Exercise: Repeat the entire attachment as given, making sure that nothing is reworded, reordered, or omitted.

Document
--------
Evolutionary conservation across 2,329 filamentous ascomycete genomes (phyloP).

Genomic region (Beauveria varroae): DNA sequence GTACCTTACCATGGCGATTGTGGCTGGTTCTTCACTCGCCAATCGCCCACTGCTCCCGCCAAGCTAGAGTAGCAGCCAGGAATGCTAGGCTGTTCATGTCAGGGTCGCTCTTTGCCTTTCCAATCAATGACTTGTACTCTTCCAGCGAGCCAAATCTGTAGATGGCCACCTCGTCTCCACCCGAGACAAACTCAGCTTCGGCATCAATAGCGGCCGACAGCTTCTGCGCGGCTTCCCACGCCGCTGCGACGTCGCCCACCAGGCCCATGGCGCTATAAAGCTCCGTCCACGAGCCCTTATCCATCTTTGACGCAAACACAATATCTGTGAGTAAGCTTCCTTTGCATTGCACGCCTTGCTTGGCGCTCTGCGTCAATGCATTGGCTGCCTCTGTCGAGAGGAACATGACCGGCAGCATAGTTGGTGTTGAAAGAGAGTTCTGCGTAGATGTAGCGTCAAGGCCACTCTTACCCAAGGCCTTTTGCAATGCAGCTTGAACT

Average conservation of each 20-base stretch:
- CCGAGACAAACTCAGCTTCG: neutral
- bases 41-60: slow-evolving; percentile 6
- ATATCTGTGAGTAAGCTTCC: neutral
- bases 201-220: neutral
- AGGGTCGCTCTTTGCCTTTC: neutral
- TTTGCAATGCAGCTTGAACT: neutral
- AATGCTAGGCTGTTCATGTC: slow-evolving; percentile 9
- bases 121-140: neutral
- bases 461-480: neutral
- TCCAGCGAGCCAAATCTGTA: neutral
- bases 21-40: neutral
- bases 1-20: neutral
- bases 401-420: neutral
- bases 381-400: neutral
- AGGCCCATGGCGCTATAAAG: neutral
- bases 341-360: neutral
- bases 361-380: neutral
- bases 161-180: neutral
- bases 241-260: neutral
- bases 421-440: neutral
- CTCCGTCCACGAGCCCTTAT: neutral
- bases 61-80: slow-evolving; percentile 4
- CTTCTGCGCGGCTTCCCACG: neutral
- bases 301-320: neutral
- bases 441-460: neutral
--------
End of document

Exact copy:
Evolutionary conservation across 2,329 filamentous ascomycete genomes (phyloP).

Genomic region (Beauveria varroae): DNA sequence GTACCTTACCATGGCGATTGTGGCTGGTTCTTCACTCGCCAATCGCCCACTGCTCCCGCCAAGCTAGAGTAGCAGCCAGGAATGCTAGGCTGTTCATGTCAGGGTCGCTCTTTGCCTTTCCAATCAATGACTTGTACTCTTCCAGCGAGCCAAATCTGTAGATGGCCACCTCGTCTCCACCCGAGACAAACTCAGCTTCGGCATCAATAGCGGCCGACAGCTTCTGCGCGGCTTCCCACGCCGCTGCGACGTCGCCCACCAGGCCCATGGCGCTATAAAGCTCCGTCCACGAGCCCTTATCCATCTTTGACGCAAACACAATATCTGTGAGTAAGCTTCCTTTGCATTGCACGCCTTGCTTGGCGCTCTGCGTCAATGCATTGGCTGCCTCTGTCGAGAGGAACATGACCGGCAGCATAGTTGGTGTTGAAAGAGAGTTCTGCGTAGATGTAGCGTCAAGGCCACTCTTACCCAAGGCCTTTTGCAATGCAGCTTGAACT

Average conservation of each 20-base stretch:
- CCGAGACAAACTCAGCTTCG: neutral
- bases 41-60: slow-evolving; percentile 6
- ATATCTGTGAGTAAGCTTCC: neutral
- bases 201-220: neutral
- AGGGTCGCTCTTTGCCTTTC: neutral
- TTTGCAATGCAGCTTGAACT: neutral
- AATGCTAGGCTGTTCATGTC: slow-evolving; percentile 9
- bases 121-140: neutral
- bases 461-480: neutral
- TCCAGCGAGCCAAATCTGTA: neutral
- bases 21-40: neutral
- bases 1-20: neutral
- bases 401-420: neutral
- bases 381-400: neutral
- AGGCCCATGGCGCTATAAAG: neutral
- bases 341-360: neutral
- bases 361-380: neutral
- bases 161-180: neutral
- bases 241-260: neutral
- bases 421-440: neutral
- CTCCGTCCACGAGCCCTTAT: neutral
- bases 61-80: slow-evolving; percentile 4
- CTTCTGCGCGGCTTCCCACG: neutral
- bases 301-320: neutral
- bases 441-460: neutral